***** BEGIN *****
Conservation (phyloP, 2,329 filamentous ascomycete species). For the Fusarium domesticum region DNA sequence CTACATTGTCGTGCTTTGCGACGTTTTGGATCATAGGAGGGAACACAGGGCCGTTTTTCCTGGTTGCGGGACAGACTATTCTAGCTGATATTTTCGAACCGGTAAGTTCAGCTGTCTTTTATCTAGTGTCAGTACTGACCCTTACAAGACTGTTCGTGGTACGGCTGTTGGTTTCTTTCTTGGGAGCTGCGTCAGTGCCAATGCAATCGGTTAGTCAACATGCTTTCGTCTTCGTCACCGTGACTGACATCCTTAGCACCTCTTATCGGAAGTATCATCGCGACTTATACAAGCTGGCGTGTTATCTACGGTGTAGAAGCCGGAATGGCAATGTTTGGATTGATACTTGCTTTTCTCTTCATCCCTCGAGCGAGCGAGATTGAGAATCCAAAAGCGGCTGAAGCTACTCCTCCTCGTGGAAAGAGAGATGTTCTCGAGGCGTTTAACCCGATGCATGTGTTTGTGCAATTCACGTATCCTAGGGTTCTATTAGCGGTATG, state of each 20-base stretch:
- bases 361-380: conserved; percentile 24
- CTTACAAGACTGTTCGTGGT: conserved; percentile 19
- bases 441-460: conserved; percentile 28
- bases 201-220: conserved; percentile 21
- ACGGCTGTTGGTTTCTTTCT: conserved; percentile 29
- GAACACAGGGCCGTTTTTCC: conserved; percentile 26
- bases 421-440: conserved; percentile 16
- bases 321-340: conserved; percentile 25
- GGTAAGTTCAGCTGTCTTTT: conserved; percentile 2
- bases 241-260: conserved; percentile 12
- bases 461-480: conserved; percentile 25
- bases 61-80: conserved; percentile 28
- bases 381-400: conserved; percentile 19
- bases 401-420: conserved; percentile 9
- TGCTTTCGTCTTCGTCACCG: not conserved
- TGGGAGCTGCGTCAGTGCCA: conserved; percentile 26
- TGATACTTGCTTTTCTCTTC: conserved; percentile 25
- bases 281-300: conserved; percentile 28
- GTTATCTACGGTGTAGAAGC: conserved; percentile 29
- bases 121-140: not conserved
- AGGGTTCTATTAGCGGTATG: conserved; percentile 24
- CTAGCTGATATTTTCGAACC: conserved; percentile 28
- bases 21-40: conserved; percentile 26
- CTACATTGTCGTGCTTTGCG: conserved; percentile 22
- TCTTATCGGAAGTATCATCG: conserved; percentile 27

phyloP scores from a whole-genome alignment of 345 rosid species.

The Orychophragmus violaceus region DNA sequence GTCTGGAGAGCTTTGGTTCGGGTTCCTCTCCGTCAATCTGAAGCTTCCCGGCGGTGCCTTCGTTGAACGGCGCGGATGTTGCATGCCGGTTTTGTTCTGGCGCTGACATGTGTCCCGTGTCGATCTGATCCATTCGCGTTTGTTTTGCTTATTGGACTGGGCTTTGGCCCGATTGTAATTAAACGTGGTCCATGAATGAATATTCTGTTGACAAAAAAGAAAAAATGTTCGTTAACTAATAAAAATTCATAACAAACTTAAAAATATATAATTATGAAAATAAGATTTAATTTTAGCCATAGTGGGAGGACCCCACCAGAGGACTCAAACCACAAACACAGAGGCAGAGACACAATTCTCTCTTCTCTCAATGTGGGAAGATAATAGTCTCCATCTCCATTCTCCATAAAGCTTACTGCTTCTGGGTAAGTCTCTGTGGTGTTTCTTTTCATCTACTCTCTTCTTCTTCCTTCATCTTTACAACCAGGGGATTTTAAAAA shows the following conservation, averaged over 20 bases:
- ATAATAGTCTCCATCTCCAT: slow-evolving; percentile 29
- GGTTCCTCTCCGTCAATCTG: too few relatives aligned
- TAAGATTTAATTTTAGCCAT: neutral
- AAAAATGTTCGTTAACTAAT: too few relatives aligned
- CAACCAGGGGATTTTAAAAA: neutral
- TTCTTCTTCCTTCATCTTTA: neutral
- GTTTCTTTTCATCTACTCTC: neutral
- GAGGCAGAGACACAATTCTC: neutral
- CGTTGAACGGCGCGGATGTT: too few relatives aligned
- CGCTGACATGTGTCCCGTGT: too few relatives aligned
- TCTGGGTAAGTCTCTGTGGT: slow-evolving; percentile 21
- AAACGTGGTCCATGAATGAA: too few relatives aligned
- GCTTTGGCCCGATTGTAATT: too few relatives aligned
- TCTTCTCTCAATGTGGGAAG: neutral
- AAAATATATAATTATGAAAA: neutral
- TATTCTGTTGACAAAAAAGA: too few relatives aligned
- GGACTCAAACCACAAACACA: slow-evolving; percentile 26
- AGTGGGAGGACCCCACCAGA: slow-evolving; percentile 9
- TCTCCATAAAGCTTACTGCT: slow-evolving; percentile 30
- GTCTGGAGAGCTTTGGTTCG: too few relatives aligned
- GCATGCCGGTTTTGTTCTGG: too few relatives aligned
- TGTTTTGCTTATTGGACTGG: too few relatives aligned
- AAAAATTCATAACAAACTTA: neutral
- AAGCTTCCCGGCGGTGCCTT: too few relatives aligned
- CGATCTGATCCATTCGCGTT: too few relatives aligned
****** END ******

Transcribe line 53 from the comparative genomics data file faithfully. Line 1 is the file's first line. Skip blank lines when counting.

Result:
- CGATCTGATCCATTCGCGTT: too few relatives aligned